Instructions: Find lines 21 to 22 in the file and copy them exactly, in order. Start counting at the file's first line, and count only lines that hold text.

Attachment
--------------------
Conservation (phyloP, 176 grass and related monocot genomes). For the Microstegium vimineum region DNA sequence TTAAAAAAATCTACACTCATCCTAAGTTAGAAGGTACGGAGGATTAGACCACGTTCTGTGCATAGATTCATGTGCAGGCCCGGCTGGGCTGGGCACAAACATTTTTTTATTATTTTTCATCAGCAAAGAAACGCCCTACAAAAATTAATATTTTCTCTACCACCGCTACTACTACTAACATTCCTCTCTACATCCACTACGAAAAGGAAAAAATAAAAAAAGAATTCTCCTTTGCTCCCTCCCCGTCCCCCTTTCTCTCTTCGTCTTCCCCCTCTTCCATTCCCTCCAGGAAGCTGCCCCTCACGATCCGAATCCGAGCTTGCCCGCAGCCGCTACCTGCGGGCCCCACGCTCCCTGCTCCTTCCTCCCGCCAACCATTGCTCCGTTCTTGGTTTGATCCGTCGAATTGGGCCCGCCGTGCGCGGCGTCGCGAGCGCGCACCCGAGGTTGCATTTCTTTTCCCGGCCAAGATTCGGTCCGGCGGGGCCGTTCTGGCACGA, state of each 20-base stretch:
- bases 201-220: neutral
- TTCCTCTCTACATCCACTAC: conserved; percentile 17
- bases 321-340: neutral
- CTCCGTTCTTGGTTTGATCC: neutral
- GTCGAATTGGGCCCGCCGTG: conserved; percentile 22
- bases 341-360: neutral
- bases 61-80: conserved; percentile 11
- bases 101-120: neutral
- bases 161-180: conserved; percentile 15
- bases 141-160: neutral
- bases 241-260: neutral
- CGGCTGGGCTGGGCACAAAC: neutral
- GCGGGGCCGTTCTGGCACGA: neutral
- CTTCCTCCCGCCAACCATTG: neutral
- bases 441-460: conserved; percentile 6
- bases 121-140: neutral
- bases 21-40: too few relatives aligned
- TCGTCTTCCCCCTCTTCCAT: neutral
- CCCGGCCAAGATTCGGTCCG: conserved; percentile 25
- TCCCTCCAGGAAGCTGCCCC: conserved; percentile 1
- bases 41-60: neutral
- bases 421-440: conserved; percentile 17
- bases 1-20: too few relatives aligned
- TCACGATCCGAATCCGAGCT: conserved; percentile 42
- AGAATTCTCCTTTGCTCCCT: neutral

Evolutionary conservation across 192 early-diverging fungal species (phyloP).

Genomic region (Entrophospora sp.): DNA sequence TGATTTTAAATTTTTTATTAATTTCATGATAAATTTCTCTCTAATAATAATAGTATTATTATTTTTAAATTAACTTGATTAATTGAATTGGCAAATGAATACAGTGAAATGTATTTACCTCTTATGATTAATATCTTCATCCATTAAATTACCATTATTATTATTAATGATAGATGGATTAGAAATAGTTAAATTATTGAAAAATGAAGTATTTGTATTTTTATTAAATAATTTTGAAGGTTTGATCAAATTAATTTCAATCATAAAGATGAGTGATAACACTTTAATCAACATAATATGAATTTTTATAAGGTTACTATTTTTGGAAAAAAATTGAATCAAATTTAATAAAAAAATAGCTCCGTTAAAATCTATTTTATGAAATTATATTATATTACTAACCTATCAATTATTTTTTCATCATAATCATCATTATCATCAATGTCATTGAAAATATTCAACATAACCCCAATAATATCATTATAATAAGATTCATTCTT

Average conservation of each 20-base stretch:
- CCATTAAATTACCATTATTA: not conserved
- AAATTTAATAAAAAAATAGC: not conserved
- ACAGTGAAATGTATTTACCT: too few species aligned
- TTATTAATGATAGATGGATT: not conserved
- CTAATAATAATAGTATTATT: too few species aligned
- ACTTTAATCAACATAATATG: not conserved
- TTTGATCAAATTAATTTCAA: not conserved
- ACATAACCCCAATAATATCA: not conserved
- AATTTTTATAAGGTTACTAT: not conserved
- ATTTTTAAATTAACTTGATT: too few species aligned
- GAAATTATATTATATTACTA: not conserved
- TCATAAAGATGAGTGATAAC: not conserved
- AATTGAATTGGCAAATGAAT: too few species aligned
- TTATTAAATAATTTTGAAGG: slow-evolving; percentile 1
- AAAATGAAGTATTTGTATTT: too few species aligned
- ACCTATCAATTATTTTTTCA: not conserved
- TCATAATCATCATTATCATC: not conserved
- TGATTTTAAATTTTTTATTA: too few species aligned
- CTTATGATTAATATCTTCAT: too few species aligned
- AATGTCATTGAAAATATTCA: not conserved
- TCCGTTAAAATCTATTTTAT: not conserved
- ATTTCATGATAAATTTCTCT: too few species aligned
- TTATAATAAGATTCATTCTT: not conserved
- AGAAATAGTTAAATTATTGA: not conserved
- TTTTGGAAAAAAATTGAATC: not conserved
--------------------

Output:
- TCCCTCCAGGAAGCTGCCCC: conserved; percentile 1
- bases 41-60: neutral